Have you tried the Old Lahaina luau? I have heard it's really good, so I think we will check it out.
Post by Debbie B. on Sept 20, 2011 13:23:54 GMT -5
Yes, I went to the Old Lahaina Luau. I was in Maui for my parents 50th wedding anniversary along with my sisters and their families (but not my kids who were at summer resident camps---my sister's kids are younger). My mom used to job-share a travel agent job with her close friend who grew up in Hawaii and the travel agency was owned by a couple in which the wife was not only native Hawaiian, but of royal Hawaiian ancestry. So the agency booked a lot of Hawaii trips. My mom has been to Maui many times.
My parents took us all to the Old Lahaina Luau which my mom chose because she thinks it is the most authentic of the luaus. I watched the un-earthing of the the whole pig that had been cooked while buried for hours (much like a New England clam bake), but couldn't eat the meat of course. But between the poke (raw fish salad) and many vegetarian options, there was plenty for me to eat, given that I'm OK with non-kosher cookware and plates outside of my home. A friend of one sister is Vegan and had still found plenty to eat at that luau. The before-dinner educational stations were interesting and the Polynesian dancing was great. The servers were friendly and attentive and kept us well-supplied with drinks (which are included in the cost of the meal)---kind of too bad my husband and I aren't into hard liquor and my mom couldn't drink the mixed drinks because she is allergic to most fruit, but especially many tropical ones. I would definitely recommend the Old Lahaina Luau.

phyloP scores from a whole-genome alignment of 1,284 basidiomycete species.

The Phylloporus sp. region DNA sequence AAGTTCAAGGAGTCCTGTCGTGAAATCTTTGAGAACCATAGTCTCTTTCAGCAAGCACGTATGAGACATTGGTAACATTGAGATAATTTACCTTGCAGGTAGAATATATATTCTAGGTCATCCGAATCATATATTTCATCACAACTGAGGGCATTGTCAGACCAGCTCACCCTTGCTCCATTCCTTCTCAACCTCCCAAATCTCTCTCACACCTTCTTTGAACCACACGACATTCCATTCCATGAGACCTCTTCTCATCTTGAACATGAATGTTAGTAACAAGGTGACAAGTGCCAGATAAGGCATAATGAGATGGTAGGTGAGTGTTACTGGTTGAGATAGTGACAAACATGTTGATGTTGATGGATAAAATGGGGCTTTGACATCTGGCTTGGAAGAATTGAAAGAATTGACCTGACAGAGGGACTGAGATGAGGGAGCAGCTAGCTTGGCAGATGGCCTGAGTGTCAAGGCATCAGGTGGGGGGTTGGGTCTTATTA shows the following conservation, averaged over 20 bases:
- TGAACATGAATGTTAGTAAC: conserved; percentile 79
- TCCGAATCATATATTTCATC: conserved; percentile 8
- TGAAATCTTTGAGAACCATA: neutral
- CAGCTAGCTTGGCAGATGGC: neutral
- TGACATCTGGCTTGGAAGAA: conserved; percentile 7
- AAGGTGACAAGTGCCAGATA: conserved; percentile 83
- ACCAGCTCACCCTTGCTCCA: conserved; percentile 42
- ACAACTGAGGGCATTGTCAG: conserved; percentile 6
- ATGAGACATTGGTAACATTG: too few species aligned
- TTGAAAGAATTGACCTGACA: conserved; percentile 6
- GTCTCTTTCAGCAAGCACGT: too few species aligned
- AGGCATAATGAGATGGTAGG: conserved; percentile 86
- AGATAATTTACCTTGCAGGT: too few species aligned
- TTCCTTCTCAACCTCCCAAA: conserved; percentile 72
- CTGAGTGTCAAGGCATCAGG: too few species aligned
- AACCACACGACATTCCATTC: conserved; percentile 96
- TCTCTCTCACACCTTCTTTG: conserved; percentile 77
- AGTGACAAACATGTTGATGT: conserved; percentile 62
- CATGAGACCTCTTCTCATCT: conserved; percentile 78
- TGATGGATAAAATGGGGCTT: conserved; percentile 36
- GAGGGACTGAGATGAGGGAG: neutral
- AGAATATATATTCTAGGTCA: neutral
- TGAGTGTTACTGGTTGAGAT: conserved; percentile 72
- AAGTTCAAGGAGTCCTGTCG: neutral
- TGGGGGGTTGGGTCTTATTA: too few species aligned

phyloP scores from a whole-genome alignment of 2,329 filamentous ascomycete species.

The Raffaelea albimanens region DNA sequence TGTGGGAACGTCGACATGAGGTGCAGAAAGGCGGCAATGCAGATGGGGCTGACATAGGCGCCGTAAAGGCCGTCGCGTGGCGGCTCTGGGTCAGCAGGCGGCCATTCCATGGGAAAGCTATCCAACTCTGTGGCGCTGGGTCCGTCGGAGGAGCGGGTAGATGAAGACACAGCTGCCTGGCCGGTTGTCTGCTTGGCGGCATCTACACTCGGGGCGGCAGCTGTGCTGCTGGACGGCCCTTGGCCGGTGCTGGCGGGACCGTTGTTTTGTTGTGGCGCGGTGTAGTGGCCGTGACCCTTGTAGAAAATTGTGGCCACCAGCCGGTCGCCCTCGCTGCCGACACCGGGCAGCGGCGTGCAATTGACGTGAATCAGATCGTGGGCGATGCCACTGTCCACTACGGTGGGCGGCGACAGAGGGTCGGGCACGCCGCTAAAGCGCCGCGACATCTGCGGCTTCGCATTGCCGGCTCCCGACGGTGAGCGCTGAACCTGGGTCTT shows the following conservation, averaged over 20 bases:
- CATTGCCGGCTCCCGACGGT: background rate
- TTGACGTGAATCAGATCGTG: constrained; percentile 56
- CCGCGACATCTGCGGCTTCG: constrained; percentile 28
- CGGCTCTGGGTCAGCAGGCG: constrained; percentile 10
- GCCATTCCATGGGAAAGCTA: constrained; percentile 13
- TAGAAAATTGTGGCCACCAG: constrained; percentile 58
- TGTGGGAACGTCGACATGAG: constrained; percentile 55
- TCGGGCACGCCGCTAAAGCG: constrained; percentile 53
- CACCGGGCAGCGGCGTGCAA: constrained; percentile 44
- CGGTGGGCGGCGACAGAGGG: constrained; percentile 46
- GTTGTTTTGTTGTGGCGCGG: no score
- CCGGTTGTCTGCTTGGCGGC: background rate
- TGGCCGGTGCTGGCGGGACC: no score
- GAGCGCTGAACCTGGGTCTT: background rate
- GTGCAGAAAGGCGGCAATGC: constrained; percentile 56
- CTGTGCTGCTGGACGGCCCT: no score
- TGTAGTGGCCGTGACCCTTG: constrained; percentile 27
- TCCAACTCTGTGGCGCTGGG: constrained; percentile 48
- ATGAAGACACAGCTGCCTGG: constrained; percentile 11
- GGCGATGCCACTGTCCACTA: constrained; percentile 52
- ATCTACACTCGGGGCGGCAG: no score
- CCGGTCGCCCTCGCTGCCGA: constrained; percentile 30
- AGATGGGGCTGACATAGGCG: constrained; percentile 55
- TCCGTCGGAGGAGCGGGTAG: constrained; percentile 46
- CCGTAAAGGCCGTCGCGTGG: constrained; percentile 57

I have made purchases through both of the above companies and can recommend them. I have the fold-over below the knee skirt in two different colors, and my daughter has two of the skirts as well (one of hers is white especially to wear for the holidays). It is very comfortable and can also be worn as a strapless dress (with a shirt or shrug to cover the shoulders for more modesty, if you prefer).